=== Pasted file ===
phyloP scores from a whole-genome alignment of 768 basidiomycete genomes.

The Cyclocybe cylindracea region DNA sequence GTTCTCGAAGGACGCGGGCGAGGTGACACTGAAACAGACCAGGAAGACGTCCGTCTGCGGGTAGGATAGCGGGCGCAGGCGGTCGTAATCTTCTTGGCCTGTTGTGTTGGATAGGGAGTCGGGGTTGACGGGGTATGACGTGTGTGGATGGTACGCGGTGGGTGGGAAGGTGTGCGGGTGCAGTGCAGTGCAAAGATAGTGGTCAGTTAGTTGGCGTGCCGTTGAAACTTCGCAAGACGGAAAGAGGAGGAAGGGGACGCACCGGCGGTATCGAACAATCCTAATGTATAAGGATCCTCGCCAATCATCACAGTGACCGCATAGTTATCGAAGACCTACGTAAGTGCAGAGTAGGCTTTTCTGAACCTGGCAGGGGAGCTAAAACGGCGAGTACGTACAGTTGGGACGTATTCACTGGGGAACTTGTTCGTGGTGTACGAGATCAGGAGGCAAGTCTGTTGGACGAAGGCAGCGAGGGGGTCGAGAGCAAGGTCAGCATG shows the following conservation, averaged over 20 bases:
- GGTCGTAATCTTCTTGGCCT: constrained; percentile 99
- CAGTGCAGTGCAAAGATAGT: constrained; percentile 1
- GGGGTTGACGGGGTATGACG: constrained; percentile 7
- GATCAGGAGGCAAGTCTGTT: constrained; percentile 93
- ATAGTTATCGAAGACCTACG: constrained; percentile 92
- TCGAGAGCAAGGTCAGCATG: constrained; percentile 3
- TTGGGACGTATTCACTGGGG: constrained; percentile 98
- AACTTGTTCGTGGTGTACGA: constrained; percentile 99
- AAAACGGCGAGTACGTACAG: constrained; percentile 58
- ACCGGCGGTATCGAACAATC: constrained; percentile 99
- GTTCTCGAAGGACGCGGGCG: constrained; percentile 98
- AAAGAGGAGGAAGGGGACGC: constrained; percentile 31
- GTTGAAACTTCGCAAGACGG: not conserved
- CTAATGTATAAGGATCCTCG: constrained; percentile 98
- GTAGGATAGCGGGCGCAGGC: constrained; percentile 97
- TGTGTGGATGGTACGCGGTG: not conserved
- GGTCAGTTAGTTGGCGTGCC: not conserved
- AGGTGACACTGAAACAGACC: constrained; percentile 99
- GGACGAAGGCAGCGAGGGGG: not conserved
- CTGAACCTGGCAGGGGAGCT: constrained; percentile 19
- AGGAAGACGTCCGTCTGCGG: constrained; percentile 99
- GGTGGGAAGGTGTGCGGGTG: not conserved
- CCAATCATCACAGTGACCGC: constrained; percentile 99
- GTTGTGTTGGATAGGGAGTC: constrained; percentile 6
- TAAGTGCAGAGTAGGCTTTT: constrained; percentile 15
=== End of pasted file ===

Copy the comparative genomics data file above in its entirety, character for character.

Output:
phyloP scores from a whole-genome alignment of 768 basidiomycete genomes.

The Cyclocybe cylindracea region DNA sequence GTTCTCGAAGGACGCGGGCGAGGTGACACTGAAACAGACCAGGAAGACGTCCGTCTGCGGGTAGGATAGCGGGCGCAGGCGGTCGTAATCTTCTTGGCCTGTTGTGTTGGATAGGGAGTCGGGGTTGACGGGGTATGACGTGTGTGGATGGTACGCGGTGGGTGGGAAGGTGTGCGGGTGCAGTGCAGTGCAAAGATAGTGGTCAGTTAGTTGGCGTGCCGTTGAAACTTCGCAAGACGGAAAGAGGAGGAAGGGGACGCACCGGCGGTATCGAACAATCCTAATGTATAAGGATCCTCGCCAATCATCACAGTGACCGCATAGTTATCGAAGACCTACGTAAGTGCAGAGTAGGCTTTTCTGAACCTGGCAGGGGAGCTAAAACGGCGAGTACGTACAGTTGGGACGTATTCACTGGGGAACTTGTTCGTGGTGTACGAGATCAGGAGGCAAGTCTGTTGGACGAAGGCAGCGAGGGGGTCGAGAGCAAGGTCAGCATG shows the following conservation, averaged over 20 bases:
- GGTCGTAATCTTCTTGGCCT: constrained; percentile 99
- CAGTGCAGTGCAAAGATAGT: constrained; percentile 1
- GGGGTTGACGGGGTATGACG: constrained; percentile 7
- GATCAGGAGGCAAGTCTGTT: constrained; percentile 93
- ATAGTTATCGAAGACCTACG: constrained; percentile 92
- TCGAGAGCAAGGTCAGCATG: constrained; percentile 3
- TTGGGACGTATTCACTGGGG: constrained; percentile 98
- AACTTGTTCGTGGTGTACGA: constrained; percentile 99
- AAAACGGCGAGTACGTACAG: constrained; percentile 58
- ACCGGCGGTATCGAACAATC: constrained; percentile 99
- GTTCTCGAAGGACGCGGGCG: constrained; percentile 98
- AAAGAGGAGGAAGGGGACGC: constrained; percentile 31
- GTTGAAACTTCGCAAGACGG: not conserved
- CTAATGTATAAGGATCCTCG: constrained; percentile 98
- GTAGGATAGCGGGCGCAGGC: constrained; percentile 97
- TGTGTGGATGGTACGCGGTG: not conserved
- GGTCAGTTAGTTGGCGTGCC: not conserved
- AGGTGACACTGAAACAGACC: constrained; percentile 99
- GGACGAAGGCAGCGAGGGGG: not conserved
- CTGAACCTGGCAGGGGAGCT: constrained; percentile 19
- AGGAAGACGTCCGTCTGCGG: constrained; percentile 99
- GGTGGGAAGGTGTGCGGGTG: not conserved
- CCAATCATCACAGTGACCGC: constrained; percentile 99
- GTTGTGTTGGATAGGGAGTC: constrained; percentile 6
- TAAGTGCAGAGTAGGCTTTT: constrained; percentile 15